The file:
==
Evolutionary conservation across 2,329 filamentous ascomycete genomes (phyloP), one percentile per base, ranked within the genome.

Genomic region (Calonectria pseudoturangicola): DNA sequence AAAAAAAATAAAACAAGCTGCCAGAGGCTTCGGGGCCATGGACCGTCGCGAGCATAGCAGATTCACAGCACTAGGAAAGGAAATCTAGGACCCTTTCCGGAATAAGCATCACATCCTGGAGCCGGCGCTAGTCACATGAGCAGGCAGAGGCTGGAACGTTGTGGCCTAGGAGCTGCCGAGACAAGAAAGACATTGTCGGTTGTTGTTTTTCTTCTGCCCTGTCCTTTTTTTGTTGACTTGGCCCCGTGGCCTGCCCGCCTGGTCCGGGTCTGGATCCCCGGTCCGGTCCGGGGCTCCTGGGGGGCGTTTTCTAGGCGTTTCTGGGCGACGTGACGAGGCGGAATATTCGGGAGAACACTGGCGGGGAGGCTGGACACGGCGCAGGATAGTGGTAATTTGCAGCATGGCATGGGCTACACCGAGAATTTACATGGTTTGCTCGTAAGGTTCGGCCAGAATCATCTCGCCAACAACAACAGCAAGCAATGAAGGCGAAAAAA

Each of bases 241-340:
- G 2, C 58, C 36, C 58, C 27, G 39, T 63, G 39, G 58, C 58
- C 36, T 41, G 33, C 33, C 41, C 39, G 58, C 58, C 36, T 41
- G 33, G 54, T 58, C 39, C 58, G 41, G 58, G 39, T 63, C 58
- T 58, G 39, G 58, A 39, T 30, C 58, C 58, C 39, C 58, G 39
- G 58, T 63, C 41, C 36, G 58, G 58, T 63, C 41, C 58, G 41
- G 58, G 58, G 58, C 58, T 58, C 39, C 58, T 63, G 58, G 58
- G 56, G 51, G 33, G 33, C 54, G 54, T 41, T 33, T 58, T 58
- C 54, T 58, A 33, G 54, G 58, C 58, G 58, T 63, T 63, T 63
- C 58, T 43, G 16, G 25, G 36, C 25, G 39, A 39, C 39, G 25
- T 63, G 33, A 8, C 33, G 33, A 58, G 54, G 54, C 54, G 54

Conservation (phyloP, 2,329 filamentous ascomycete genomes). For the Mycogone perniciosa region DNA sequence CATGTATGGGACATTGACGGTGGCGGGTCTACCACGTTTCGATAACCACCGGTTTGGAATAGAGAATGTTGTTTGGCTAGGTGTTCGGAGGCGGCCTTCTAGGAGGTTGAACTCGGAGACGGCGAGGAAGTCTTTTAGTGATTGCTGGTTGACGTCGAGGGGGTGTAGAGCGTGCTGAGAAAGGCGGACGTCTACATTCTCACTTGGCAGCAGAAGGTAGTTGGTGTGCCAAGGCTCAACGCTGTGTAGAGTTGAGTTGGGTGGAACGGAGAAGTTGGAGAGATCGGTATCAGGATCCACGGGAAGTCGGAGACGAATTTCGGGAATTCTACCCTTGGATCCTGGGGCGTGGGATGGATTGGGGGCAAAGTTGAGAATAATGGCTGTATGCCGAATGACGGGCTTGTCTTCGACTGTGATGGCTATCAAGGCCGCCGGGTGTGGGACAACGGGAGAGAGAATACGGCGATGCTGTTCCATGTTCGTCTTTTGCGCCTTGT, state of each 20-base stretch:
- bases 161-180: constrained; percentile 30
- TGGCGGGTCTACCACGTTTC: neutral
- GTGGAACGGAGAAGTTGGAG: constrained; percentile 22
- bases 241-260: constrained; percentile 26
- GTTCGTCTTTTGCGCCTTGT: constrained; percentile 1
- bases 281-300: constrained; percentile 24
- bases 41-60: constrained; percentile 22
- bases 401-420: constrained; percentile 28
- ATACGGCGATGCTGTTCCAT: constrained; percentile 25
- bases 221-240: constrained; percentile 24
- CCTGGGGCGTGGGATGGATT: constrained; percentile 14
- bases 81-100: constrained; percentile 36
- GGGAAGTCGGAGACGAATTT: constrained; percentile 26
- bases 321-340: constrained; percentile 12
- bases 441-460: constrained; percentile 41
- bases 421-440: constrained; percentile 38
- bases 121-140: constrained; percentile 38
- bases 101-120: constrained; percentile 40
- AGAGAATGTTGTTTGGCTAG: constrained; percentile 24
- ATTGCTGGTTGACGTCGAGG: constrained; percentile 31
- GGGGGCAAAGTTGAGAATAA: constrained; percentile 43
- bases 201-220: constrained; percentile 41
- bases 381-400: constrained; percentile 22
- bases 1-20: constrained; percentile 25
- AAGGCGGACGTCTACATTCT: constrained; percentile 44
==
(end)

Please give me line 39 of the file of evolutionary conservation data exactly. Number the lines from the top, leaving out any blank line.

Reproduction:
- AAGGCGGACGTCTACATTCT: constrained; percentile 44